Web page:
The document was compiled with the input of components across the Division, including attorneys from the Office of the Assistant Attorney General, Fraud Section, and the Money Laundering and Asset Recovery Section. For the full guidance document, click here.

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Treasury/OFAC, 2 May 2019.)
MID-SHIP, a company headquartered in Port Washington, New York, has agreed to settle its potential civil liability for five apparent violations of the Weapons of Mass Destruction Proliferators Sanctions Regulations, 31 C.F.R. part 544 (WMDPSR). Specifically, between on or about February 18, 2011 and on or about November 14, 2011, MID-SHIP processed five electronic funds transfers, totaling approximately $472,861, that pertained to payments associated with blocked vessels identified on OFAC’s List of Specially Designated Nationals and Blocked Persons. These transactions appear to have violated § 544.201 of the WMDPSR. OFAC determined that MID-SHIP did not voluntarily self-disclose the apparent violations, and the apparent violations constitute an egregious case.
For more information, please visit the following web notice.
New information on OFAC Civil Penalties and Informal Settlements is now available.


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Treasury/OFAC, 2 May 2019.) [Excerpts.]
Today OFAC has published A Framework for OFAC Compliance Commitments to provide organizations subject to U.S. jurisdiction, as well as foreign entities that conduct business in or with the United States or U.S. persons, or that use U.S.-origin goods or services, with a framework on the essential components of a sanctions compliance program. The document also outlines how OFAC may incorporate these components into its evaluation of apparent violations and resolution of investigations resulting in settlements. Finally, the document includes an appendix that offers a brief analysis of some of the root causes of apparent violations of U.S. economic and trade sanctions programs OFAC has identified during its investigative process. For a complete copy of the publication and more information on this action, please visit this page. 
[Introductory portion of 8-page document:]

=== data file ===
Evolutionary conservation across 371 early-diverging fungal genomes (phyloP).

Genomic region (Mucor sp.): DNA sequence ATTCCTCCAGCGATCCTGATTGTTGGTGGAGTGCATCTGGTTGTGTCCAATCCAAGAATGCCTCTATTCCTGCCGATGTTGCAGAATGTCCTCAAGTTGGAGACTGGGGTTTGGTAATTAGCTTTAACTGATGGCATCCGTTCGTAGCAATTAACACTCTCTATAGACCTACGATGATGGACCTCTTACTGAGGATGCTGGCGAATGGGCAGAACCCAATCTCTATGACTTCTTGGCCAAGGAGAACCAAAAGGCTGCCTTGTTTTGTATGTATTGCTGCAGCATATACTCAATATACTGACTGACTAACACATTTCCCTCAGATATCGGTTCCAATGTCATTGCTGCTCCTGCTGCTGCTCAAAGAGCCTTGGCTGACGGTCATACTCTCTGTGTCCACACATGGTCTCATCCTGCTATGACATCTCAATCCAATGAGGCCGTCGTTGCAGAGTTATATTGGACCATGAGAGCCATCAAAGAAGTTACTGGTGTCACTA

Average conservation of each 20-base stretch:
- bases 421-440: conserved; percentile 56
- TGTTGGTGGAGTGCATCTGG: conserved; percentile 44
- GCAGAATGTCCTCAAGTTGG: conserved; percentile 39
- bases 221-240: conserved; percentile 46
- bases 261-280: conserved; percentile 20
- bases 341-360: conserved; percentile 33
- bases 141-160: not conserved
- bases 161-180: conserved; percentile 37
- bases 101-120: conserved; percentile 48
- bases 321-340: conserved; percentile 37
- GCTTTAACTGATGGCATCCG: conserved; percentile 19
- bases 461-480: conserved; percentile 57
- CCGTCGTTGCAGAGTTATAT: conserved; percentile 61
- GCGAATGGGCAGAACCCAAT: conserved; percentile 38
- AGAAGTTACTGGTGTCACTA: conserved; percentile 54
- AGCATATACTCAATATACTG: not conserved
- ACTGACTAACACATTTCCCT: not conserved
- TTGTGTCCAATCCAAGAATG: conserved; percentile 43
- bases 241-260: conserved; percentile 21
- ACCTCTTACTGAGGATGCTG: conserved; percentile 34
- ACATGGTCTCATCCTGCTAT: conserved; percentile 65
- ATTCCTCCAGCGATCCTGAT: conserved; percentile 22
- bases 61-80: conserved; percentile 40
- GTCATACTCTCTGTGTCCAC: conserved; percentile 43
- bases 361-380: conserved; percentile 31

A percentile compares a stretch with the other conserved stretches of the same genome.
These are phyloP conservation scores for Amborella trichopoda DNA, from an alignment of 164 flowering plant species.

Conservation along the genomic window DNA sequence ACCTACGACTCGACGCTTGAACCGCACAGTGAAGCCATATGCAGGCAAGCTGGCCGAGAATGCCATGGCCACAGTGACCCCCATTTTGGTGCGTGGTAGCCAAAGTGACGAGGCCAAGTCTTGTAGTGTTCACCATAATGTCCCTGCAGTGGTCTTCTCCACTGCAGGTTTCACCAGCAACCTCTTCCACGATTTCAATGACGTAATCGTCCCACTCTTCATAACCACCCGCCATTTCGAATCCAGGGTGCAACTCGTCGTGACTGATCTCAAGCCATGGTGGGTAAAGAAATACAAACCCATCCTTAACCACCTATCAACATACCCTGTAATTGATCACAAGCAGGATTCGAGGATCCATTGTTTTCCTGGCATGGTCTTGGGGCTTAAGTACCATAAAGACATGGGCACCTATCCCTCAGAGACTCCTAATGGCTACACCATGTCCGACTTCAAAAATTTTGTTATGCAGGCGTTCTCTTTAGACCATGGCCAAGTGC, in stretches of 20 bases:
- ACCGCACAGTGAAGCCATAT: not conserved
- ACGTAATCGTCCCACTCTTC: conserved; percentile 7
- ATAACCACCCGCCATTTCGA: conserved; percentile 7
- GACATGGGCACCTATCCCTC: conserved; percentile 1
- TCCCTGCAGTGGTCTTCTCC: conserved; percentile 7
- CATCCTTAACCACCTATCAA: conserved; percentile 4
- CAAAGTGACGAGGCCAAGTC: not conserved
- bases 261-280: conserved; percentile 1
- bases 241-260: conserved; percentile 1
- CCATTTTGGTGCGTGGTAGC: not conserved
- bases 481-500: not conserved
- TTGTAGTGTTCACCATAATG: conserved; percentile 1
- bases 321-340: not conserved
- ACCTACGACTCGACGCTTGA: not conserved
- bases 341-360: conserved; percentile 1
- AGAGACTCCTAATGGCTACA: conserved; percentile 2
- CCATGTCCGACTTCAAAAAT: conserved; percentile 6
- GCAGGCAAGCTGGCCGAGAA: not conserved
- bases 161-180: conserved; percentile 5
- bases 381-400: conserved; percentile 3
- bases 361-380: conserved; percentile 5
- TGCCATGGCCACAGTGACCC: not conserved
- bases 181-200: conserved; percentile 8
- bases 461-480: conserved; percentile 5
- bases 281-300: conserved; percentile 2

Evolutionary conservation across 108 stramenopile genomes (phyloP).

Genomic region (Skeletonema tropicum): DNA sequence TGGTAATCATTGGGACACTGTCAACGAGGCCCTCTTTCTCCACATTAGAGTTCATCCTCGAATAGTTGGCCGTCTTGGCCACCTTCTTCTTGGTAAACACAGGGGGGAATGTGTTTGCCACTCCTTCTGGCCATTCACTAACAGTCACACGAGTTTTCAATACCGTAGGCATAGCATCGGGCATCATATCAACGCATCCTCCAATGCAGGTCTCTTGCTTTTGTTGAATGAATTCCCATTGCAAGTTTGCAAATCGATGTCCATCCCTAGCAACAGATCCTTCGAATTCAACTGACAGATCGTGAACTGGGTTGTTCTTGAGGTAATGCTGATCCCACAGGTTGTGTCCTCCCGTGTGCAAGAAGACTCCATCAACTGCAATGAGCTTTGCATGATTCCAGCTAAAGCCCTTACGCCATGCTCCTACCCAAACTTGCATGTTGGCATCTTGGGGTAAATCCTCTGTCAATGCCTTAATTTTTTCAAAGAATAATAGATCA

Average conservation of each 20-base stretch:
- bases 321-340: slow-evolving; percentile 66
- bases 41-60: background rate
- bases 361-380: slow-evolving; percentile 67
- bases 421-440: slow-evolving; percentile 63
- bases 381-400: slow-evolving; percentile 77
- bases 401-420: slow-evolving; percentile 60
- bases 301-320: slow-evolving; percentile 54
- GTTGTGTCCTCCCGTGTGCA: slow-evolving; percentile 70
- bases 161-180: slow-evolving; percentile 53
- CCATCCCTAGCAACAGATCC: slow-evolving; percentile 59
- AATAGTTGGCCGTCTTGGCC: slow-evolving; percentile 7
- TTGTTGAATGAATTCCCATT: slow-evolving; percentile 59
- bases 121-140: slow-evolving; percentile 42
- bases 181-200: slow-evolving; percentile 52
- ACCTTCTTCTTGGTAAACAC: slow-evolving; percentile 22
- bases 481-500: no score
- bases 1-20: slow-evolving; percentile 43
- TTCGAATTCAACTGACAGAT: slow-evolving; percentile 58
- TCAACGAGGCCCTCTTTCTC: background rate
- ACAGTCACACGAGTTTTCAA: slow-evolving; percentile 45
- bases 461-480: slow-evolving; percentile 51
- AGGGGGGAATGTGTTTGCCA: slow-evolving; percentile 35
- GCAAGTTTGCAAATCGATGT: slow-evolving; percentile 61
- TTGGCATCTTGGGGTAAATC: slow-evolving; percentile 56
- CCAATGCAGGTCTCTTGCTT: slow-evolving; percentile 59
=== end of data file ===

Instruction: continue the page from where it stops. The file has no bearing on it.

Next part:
The U.S. Department of the Treasury’s Office of Foreign Assets Control (OFAC) administers and enforces U.S. economic and trade sanctions programs against targeted foreign governments, individuals, groups, and entities in accordance with national security and foreign policy goals and objectives.
OFAC strongly encourages organizations subject to U.S. jurisdiction, as well as foreign entities that conduct business in or with the United States, U.S. persons, or using U.S.-origin goods or services, to employ a risk-based approach to sanctions compliance by developing, implementing, and routinely updating a sanctions compliance program (SCP). While each risk-based SCP will vary depending on a variety of factors-including the company’s size and sophistication, products and services, customers and counterparties, and geographic locations-each program should be predicated on and incorporate at least five essential components of compliance:  
(1) management commitment;  
(2) risk assessment;  
(3) internal controls;  
(4) testing and auditing; and  
(5) training.
If after conducting an investigation and determining that a civil monetary penalty (“CMP”) is the appropriate administrative action in response to an apparent violation, the Office of Compliance and Enforcement (OCE) will determine which of the following or other elements should be incorporated into the subject person’s SCP as part of any accompanying settlement agreement, as appropriate. As in all enforcement cases, OFAC will evaluate a subject person’s SCP in a manner consistent with the Economic Sanctions Enforcement Guidelines (the “Guidelines”).
When applying the Guidelines to a given factual situation, OFAC will consider favorably subject persons that had effective SCPs at the time of an apparent violation. For example, under General Factor E (compliance program), OFAC may consider the existence, nature, and adequacy of an SCP, and when appropriate, may mitigate a CMP on that basis. Subject persons that have implemented effective SCPs that are predicated on the five essential components of compliance may also benefit from further mitigation of a CMP pursuant to General Factor F (remedial response) when the SCP results in remedial steps being taken.
Finally, OFAC may, in appropriate cases, consider the existence of an effective SCP at the time of an apparent violation as a factor in its analysis as to whether a case is deemed “egregious.”
This document is intended to provide organizations with a framework for the five essential components of a risk-based SCP, and contains an appendix outlining several of the root causes that have led to apparent violations of the sanctions programs that OFAC administers. OFAC recommends all organizations subject to U.S. jurisdiction review the settlements published by OFAC to reassess and enhance their respective SCPs, when and as appropriate.   . . .

[The remainder of the document is available here.]